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Mat-Su 911 dispatchers featured on new show as Alaska makes its latest appearance on reality TV

  • Author: Zaz Hollander
  • Updated: September 27, 2020
  • Published September 27, 2020

A screenshot of the ABC show Emergency Call featuring a dispatcher at the Mat-Com dispatch center in Wasilla. The show premieres Monday, Sept. 28, 2020.

PALMER — The female whispers in a terrified voice from a ridge high above Meadow Lakes in the Talkeetna Mountains to a 911 call taker at Wasilla’s Mat-Com Dispatch.

“There’s a grizzly bear that’s been stalking us,” the caller says, trying to control her voice.

The bear has charged twice, she says. “We sprayed in front of it and then the bear ran away ... and then it came back charging."

She estimates the bear’s size at 12 feet — unlikely, but fear is a lousy measuring stick — “the biggest thing I’ve ever seen."

The bear spray is gone. She’s got no weapons. The dispatcher starts talking her through what to do next when suddenly a series of alarming sounds come through the line: a gasp, some rustling, a muffled scream.

“What was that?" the dispatcher says. "What did I just hear?”

And with that, the preview of “Emergency Call” fades out.

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We’ll all have to wait until Monday at 9 p.m. when the show premieres on ABC to find out what happens next on the latest reality TV show filmed partly in Alaska.

The show depicts real-life scenarios in dispatch centers, including those in Wasilla, New Orleans and Austin, Texas.

The decision to allow filming at Mat-Com Dispatch, made in consultation with Wasilla Mayor Bert Cottle and city officials, came after show producers reached out in March or April, according to Jacob Butcher, the center’s communications manager. The city saw the benefits.

“I want to inject as much public education and public relations into the 911 system as possible,” Butcher said Friday. The show is also a potential recruitment tool: Mat-Com has 29 call takers on the roster, but there are several unfilled positions.

Producers spent a few weeks filming at the center, which dispatches for Alaska State Troopers, Wasilla Police Department and Mat-Su Borough emergency responders in a borough the size of West Virginia with multiple mountain ranges and glacial rivers but also significant amounts of drug and property crime, and the occasional homicide.

As the cameras rolled, producers picked the calls that interested them and matched the audio with footage of the dispatchers taking the call, Butcher said. The city required privacy protections to make sure no identifying information was released about callers, and producers re-recorded voices if they couldn’t reach the original callers or they didn’t want to be involved.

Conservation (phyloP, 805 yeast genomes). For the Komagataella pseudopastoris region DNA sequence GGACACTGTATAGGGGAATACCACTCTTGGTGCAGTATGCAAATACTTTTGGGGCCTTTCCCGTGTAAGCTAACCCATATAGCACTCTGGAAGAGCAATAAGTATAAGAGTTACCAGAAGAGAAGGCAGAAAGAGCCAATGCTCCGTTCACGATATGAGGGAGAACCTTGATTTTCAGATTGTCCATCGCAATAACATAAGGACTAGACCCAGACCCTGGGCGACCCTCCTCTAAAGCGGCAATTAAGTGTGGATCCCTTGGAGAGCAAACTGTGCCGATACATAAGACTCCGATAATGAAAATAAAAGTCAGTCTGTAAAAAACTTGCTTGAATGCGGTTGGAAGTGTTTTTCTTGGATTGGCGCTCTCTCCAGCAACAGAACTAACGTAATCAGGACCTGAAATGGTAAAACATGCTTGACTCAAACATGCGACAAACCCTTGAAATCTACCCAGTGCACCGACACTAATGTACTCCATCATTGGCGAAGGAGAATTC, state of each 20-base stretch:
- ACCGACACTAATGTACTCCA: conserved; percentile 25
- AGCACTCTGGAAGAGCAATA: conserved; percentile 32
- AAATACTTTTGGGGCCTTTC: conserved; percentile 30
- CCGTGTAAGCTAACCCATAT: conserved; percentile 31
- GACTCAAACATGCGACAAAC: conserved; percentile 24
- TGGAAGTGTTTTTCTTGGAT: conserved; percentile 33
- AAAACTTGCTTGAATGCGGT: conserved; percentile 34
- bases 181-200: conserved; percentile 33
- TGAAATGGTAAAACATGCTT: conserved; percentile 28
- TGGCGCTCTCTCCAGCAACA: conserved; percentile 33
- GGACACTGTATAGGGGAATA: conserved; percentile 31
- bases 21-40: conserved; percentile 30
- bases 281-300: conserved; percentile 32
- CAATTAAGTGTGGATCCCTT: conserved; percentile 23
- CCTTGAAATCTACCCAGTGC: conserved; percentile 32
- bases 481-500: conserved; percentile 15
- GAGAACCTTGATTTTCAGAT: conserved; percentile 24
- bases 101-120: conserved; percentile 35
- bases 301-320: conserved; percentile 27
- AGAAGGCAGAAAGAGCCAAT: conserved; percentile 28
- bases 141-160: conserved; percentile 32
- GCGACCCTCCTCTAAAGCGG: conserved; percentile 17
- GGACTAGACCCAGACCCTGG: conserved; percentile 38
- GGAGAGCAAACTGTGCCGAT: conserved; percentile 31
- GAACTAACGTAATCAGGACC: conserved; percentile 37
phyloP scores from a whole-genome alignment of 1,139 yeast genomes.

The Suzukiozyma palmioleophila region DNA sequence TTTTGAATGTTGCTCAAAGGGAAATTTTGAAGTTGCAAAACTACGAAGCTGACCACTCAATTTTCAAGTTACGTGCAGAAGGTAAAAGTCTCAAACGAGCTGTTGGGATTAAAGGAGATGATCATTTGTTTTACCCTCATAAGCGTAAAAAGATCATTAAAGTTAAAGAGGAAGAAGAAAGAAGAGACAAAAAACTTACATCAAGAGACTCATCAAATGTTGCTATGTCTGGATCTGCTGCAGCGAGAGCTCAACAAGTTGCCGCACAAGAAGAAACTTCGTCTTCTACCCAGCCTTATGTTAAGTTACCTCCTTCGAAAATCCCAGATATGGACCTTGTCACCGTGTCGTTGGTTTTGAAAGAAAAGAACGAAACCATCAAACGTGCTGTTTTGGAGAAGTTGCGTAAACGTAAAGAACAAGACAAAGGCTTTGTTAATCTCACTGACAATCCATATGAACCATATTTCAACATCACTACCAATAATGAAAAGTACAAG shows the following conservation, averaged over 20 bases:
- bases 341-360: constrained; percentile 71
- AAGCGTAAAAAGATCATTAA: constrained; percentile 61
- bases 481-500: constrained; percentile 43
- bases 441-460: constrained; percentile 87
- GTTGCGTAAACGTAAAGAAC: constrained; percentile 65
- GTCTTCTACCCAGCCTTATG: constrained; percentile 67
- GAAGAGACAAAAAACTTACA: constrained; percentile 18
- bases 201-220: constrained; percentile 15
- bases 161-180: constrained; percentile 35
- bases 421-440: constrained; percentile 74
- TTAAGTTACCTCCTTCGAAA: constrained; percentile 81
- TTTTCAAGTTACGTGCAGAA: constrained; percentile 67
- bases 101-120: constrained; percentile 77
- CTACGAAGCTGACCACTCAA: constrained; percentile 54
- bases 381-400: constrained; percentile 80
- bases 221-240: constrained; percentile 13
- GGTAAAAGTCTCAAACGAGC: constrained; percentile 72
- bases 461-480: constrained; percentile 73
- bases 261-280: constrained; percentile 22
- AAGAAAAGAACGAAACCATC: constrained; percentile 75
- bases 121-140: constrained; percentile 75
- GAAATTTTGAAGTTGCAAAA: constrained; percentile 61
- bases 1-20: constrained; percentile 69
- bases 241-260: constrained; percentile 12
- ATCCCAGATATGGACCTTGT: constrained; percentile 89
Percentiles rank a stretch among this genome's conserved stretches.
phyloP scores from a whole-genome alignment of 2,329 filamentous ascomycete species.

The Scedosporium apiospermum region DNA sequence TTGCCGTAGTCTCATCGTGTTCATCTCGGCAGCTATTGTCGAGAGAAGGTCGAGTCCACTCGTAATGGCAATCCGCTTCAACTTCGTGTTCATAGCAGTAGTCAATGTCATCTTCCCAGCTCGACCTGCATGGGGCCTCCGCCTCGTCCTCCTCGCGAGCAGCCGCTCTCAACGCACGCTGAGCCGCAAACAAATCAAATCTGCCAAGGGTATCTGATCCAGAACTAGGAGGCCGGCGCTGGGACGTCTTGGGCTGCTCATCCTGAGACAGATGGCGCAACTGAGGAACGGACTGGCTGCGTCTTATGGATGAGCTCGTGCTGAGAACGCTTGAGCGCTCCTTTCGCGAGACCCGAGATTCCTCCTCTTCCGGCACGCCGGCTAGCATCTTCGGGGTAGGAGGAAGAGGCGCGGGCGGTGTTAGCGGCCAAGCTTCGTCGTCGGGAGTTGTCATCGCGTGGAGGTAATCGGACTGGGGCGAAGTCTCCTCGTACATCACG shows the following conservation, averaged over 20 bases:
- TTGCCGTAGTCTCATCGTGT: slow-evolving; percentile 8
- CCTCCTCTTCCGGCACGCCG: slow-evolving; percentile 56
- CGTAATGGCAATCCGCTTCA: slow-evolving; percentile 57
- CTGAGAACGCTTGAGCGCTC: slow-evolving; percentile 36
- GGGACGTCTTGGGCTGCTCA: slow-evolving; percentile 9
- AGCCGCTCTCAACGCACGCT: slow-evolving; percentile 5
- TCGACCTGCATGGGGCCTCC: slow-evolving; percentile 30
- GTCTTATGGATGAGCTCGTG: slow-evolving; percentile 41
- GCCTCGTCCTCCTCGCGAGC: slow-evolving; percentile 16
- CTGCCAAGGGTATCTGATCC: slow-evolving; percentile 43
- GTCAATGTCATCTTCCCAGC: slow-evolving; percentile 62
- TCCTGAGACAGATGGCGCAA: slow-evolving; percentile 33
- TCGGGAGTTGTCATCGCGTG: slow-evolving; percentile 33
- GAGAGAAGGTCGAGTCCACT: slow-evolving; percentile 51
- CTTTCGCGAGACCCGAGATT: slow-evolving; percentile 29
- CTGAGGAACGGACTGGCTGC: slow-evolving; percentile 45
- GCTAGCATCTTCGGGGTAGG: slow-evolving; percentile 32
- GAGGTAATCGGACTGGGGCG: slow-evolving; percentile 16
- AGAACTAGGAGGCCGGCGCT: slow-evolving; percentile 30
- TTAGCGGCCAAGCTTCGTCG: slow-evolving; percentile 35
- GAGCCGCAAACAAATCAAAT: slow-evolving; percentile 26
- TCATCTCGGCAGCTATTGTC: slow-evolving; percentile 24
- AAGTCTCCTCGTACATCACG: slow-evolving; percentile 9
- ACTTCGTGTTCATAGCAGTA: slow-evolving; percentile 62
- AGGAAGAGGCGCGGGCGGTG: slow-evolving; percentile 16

The bear call? There were no fatal maulings reported this summer near Meadow Lakes. It had “a positive outcome,” Butcher said.

“Emergency Call” marks the latest attempt to capitalize on Alaska’s wild country, dangerous critters and mythical status in the Lower 48. That combination has spawned dozens of shows set in the state since the cheap-to-make, hugely popular reality genre started flooding the airwaves more than a decade ago.

Alaska’s scenery has provided a backdrop for shows that even some Alaskans watch, like “Deadliest Catch,” but also those that ran into harsh criticism for overproduced portrayals and criminal activity, like “Edge of Alaska” and “Alaskan Bush People.”

The 911 dispatcher show is hosted by actor Luke Wilson, an executive producer on “Emergency Call" who’s better known for roles in movies like “Idiocracy,” “The Royal Tenenbaums” and the raunchy comedy “Old School.”

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Wilson, in an interview with an Austin television station, said he was deeply impressed with the skill it takes to be a good dispatcher. More than just relaying an address to emergency responders, 911 call takers calm or console people at the worst moments of their lives. They extract life-saving information from children and confused seniors.

And sometimes they get involved in truly life-or-death scenarios involving CPR instructions, active domestic violence situations or potentially fatal injuries, often never knowing the outcome.

The show isn’t without humor. Wilson talks about a guy licking a stop sign in Austin who triggered multiple 911 calls. There’s another clip involving someone with a spatula stuck in their throat.

It’s also not lacking in the drama that’s come to be a hallmark of reality television. In one preview, Wilson ominously sets the scene for a call from someone in Alaska’s backcountry with a dying cellphone who’s waiting for troopers to arrive.

“Imagine it’s night,” he says, looking into the camera. “You’re in the remote Alaskan wilderness surrounded by grizzly bears. Your leg’s broken. The sun has set and the temp is dropping. And every time you make a call for help, that battery gets closer and closer to dying.”

That call, made from the Glennallen area, also had a positive outcome.

“Emergency Call” is executive produced by Adeline Ramage Rooney and Jonny Slow with 8HOURS TELEVISION, showrunner Grant Kahler, and Wilson, according to the ABC website.

No, Butcher said, he didn’t get to meet the actor who hosts the show.

“I tried to put that in my contract for them but they kind of laughed," he said. “They said maybe if they get renewed for a second season.”